Have you played this game?You can rate this game, record that you've played it, or put it on your wish list after you log in.
Playlists and Wishlists
RSS FeedsNew member reviews
Updates to downloadable files
All updates to this page
About the Story
The Chinese Room is a hilarious romp through the world of philosophical thought experiments. Have you ever wanted to win Zeno's race? Free the denizens of Plato's Cave? Or find out what it's really like to be a bat? Now is your chance!
Nominee, Best Writing; Nominee, Best Puzzles; Nominee, Best NPCs - 2007 XYZZY Awards
Play This Thing!
The Chinese Room is a little like Norman Juster's Phantom Tollbooth in interactive form. Taking place entirely in the realm of philosophical thought experiment, The Chinese Room tackles questions about the nature of perception, the foundations of ethical systems, and the theoretical basis of calculus. If you've ever wanted to meet Aristotle or Karl Marx in text adventure form, this is your opportunity.
See the full review
|Average Rating: |
Number of Reviews: 4
Write a review
Most Helpful Member Reviews
Overall, I very much enjoyed playing this game. I'm a college student, last semester I took a philosophy of mind course and I found this game very interesting; I may even recommend it to my prof. Most of the information agrees with what I learned, but it is presented in a manner reminiscent of Alice in Wonderland (the book (whose real title was actually quite a bit longer, but whatever)). The result is a very surreal, and thoroughly enjoyable game. There were times when I literally laughed out loud at the humor (though I suppose it does help to be familiar with the subject matter, you certainly don't need to be a professor, and the THINK ABOUT command makes it accessible to nearly everyone).
There were a few negatives, though. I encountered a rather bad case of guess-the-verb with (Spoiler - click to show)the invisible unicorn and the burden of proof -- the game wouldn't accept things like PUT BURDEN ON UNICORN or GIVE BURDEN TO UNICORN -- which is quite annoying when you have a turn limit. The solution, by the way, is to HANG the burden on the unicorn, which was completely unintuitive, at least to me. Another issue is an unwinnable scenario; avoidable, though: just don't enter the castle until you feel you've solved all the other puzzles. (Spoiler - click to show)The veil is part of the puzzle to get into the castle; don't waste your time trying to find a use for it, and same for the various implements the steward will offer you once you solve her (his?) puzzle.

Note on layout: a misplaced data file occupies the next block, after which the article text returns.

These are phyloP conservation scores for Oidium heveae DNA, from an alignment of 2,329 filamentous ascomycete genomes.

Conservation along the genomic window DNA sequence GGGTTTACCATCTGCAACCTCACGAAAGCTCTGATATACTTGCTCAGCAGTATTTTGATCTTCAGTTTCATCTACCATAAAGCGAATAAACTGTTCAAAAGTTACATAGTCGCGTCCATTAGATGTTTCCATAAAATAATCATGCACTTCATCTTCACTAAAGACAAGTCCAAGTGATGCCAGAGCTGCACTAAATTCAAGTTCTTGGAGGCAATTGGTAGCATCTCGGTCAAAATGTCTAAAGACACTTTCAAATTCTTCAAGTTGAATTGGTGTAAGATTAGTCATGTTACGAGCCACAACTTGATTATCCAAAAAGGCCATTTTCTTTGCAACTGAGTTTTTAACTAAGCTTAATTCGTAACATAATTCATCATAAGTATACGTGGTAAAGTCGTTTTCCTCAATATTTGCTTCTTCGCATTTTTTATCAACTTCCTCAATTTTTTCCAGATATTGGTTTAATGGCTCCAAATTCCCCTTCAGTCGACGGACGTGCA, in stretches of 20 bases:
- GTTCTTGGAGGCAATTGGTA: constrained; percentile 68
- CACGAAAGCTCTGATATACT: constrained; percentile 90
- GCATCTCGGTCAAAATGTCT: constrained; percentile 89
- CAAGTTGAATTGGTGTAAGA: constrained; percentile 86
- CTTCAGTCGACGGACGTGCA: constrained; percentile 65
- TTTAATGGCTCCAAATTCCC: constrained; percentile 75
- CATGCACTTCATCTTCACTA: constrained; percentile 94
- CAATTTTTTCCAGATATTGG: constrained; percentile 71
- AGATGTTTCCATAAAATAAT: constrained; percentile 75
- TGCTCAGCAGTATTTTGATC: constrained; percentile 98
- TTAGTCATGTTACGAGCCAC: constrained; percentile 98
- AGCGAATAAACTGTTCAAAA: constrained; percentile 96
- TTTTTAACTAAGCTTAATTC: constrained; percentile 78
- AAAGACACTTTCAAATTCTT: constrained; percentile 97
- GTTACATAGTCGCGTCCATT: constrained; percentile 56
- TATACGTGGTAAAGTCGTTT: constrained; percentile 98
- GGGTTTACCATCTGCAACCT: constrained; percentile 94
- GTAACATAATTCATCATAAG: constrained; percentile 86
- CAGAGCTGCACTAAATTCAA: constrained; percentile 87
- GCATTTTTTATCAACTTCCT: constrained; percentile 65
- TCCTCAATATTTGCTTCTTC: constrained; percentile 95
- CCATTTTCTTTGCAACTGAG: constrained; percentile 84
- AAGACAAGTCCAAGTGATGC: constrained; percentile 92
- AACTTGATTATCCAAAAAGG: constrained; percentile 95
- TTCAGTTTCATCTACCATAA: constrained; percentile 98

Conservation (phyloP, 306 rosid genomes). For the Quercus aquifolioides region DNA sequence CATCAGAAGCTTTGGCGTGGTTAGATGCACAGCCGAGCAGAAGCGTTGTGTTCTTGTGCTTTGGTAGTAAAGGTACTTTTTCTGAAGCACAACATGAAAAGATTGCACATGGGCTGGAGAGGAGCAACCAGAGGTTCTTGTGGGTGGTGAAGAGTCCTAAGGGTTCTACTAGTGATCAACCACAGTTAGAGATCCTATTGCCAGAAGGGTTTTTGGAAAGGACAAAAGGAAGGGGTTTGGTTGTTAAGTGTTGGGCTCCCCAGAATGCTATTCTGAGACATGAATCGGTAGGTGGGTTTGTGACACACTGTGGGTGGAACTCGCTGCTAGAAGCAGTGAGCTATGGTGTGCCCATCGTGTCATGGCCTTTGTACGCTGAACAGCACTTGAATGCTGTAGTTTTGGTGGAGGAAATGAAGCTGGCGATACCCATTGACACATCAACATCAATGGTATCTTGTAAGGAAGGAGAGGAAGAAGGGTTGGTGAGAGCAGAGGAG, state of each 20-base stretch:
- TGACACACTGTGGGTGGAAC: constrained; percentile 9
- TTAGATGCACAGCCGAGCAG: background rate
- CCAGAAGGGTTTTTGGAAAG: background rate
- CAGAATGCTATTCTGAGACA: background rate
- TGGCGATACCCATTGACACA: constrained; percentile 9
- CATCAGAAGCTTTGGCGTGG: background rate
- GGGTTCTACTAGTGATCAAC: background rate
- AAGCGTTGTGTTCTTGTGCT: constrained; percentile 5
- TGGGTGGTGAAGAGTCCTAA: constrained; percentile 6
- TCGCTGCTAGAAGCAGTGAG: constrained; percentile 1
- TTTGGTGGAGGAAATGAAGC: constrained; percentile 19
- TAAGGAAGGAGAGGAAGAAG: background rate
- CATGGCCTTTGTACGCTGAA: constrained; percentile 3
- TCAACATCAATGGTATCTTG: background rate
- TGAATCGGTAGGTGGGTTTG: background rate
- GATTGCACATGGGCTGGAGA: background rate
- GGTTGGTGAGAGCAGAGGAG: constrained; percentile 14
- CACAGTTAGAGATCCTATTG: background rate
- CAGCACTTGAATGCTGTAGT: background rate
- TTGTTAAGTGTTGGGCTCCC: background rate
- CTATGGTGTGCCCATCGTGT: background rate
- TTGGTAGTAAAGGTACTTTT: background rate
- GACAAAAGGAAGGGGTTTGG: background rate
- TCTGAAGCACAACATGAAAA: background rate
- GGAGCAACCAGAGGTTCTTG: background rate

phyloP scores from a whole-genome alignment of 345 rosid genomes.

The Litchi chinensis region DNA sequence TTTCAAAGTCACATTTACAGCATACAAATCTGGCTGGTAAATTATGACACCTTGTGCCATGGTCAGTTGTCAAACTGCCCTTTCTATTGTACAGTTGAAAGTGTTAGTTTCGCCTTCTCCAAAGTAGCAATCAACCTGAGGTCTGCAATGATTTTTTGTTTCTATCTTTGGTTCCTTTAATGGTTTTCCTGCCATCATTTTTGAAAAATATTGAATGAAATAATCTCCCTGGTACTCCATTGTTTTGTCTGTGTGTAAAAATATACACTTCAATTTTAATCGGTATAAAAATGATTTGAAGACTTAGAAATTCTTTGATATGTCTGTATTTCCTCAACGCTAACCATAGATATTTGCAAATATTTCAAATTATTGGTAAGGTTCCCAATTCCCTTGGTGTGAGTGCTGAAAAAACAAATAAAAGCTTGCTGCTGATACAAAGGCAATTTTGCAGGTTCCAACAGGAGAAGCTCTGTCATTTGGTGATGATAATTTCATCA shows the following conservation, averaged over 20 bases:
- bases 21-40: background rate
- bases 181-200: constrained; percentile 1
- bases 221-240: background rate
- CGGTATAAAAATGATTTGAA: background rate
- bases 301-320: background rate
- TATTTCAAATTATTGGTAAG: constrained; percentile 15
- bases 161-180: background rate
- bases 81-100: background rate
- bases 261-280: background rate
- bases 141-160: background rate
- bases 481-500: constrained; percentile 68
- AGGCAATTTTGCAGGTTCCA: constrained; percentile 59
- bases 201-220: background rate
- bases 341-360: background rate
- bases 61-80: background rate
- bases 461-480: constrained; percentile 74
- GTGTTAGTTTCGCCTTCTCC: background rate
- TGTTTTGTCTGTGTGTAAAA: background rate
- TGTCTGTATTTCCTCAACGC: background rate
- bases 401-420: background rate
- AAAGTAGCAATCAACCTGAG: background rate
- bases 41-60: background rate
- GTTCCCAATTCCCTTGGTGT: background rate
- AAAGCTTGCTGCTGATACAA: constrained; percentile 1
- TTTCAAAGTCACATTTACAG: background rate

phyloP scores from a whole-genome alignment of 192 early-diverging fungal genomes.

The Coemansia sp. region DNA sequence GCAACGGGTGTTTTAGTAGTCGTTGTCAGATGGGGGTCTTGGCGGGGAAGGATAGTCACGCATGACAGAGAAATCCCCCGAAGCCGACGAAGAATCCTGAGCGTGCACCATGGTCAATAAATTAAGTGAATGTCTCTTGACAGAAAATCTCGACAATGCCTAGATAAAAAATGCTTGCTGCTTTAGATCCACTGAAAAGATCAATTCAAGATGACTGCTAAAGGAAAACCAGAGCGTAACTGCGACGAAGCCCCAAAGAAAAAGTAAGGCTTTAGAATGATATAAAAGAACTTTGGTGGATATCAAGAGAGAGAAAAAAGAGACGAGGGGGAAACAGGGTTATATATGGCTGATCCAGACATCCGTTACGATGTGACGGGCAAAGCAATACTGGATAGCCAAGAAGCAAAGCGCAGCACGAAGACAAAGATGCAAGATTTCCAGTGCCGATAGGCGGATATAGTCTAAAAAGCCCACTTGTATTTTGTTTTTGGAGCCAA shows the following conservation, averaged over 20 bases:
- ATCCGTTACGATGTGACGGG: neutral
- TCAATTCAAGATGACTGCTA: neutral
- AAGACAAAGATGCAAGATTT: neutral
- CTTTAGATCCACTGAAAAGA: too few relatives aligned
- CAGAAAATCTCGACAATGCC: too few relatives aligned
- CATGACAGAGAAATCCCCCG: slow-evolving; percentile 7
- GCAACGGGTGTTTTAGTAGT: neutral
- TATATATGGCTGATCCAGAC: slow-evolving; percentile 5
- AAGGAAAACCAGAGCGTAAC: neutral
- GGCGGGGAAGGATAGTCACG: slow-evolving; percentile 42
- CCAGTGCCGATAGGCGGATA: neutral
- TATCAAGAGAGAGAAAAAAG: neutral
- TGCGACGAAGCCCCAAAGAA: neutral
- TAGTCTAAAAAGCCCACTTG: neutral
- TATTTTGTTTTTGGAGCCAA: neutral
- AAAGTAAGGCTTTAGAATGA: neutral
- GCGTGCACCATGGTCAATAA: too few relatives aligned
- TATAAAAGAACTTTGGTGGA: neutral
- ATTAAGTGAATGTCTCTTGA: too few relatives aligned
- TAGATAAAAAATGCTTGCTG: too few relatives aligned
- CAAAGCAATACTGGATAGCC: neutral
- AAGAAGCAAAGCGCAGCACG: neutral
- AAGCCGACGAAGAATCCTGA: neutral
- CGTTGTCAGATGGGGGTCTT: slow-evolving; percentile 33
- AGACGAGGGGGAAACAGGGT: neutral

Because of these issues I am reluctant to give five stars, but it is an excellent game nonetheless and I strongly recommend it.
Finally, the executive summary: This is a very entertaining game with a short to medium play time, great writing quality, and a focus on puzzles over story (since the game is rather surreal, there's not much of a story, but this is intentional and done well, in my opinion).
"The Chinese Room" posed a hard problem to my consciousness: three stars or four?
First off: nits to pick.
-Very annoying typos and misspellings ("er" instead of "her"), the consistent use of quotation marks instead of apostrophes (plover"s eggs).
-Many nouns or synonyms not recognized.
-Shoddy implementation of a cool device (the qualiascope)
-A rather big nit: there is an unmentioned path northwest from the beach.
My consciousness decided on four stars however.
-Although the game has no real story, the diverse puzzles are tightly held together by a very cool and engaging framework, the land of philosophical thought experiments.
-The puzzles are very well thought out, and more often than not very funny.
-Extensive background information, a crash course in the history of philosophy that makes an interested mind look up more on Wikipedia, or, in my case, open up my old copy of Bertrand Russel's "The History of Philosophy."
-The varied locations, landscapes and scenes are very nicely described, painting a picture in the player's head with a few well-chosen sentences.